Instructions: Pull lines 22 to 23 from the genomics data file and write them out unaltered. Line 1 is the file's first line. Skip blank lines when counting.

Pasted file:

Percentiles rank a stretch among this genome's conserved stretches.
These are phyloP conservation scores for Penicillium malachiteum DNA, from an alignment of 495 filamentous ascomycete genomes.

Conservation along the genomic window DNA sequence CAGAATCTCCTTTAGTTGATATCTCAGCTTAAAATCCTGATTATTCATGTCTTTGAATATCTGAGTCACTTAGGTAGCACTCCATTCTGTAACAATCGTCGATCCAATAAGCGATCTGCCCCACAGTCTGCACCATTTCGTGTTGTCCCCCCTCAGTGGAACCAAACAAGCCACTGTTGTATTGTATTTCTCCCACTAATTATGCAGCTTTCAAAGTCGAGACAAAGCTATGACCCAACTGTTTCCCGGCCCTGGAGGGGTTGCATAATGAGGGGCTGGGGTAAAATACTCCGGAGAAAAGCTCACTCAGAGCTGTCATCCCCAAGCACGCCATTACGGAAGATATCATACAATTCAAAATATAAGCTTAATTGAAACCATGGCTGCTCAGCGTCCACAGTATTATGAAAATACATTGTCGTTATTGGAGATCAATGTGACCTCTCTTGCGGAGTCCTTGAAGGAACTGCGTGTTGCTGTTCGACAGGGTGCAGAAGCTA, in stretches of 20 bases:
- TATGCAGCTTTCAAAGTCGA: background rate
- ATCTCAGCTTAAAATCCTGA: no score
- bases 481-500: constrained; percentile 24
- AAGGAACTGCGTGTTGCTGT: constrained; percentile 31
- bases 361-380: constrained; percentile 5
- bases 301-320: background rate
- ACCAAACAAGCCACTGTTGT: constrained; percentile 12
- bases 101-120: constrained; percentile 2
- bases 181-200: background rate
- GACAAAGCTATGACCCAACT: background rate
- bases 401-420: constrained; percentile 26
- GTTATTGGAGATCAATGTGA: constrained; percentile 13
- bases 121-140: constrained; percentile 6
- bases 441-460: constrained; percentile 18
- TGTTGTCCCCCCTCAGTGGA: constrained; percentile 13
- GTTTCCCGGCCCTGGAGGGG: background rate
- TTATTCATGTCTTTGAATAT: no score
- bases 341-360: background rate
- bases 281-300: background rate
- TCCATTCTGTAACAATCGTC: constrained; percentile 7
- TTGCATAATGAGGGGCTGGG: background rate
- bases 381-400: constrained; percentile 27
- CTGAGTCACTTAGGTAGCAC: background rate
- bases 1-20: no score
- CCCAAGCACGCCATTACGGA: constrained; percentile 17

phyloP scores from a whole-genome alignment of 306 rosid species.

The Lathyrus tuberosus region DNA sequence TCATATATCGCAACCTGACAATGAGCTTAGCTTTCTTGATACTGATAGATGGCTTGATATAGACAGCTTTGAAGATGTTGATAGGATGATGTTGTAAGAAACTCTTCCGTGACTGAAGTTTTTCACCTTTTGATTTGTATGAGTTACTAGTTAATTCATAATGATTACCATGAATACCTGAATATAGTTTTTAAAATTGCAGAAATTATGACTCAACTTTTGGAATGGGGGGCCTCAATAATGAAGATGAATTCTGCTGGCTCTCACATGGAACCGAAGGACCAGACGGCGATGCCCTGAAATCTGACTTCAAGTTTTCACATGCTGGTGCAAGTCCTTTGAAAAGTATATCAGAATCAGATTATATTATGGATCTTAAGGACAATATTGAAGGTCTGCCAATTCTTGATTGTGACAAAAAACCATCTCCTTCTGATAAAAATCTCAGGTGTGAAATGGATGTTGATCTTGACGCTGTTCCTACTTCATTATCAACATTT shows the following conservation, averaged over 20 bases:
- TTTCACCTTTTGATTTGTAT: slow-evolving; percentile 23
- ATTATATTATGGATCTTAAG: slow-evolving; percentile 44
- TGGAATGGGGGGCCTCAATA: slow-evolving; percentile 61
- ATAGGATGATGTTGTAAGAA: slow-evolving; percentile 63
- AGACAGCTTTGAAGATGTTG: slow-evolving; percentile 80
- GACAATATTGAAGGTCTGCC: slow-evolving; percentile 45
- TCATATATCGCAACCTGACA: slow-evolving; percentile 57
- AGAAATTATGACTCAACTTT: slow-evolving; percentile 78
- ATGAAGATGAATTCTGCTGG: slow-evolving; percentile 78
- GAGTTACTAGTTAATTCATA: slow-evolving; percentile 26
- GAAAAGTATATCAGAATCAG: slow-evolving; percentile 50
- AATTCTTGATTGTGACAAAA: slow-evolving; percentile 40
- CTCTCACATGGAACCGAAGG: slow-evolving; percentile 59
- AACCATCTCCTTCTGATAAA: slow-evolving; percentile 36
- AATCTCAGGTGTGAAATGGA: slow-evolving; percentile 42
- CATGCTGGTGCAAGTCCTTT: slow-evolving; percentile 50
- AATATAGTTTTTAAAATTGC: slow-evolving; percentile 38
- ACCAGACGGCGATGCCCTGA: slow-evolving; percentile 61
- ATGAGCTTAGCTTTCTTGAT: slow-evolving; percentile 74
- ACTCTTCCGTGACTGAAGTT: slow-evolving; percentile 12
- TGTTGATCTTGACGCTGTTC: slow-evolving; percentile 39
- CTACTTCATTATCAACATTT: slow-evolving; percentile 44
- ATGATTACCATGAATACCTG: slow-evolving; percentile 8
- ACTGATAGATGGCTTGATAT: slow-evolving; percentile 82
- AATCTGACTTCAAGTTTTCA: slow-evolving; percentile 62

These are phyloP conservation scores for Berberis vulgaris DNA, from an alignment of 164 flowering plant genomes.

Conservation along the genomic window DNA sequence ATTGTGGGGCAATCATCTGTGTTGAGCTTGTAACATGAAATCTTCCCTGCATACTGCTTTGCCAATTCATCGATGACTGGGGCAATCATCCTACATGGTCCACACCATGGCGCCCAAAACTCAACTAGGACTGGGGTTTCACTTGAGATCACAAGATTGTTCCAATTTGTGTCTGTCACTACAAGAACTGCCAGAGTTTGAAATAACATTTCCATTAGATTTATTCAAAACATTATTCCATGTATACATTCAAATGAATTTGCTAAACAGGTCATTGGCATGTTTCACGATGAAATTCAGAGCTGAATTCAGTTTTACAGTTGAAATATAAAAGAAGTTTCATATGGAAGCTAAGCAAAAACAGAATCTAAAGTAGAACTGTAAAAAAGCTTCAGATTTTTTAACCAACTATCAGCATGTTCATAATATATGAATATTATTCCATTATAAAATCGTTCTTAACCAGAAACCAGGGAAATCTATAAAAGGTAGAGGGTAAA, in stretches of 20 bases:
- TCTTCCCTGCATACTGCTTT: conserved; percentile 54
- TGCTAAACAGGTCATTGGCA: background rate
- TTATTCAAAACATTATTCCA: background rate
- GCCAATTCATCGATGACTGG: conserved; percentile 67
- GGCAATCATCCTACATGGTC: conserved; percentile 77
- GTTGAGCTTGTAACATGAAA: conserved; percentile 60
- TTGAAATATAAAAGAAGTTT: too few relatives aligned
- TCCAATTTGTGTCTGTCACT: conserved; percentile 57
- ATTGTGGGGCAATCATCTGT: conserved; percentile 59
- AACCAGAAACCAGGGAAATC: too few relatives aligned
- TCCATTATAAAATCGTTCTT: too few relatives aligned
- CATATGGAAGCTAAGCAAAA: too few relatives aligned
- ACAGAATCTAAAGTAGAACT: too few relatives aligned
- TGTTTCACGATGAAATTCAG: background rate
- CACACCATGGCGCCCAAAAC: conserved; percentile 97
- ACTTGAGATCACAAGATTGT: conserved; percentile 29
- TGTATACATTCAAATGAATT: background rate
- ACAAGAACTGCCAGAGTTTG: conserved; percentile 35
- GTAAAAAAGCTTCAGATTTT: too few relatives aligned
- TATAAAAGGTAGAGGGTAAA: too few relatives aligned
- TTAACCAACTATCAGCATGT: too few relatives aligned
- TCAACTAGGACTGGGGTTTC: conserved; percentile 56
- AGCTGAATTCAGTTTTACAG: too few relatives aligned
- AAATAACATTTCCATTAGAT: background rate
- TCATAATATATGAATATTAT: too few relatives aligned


- bases 281-300: background rate
- TCCATTCTGTAACAATCGTC: constrained; percentile 7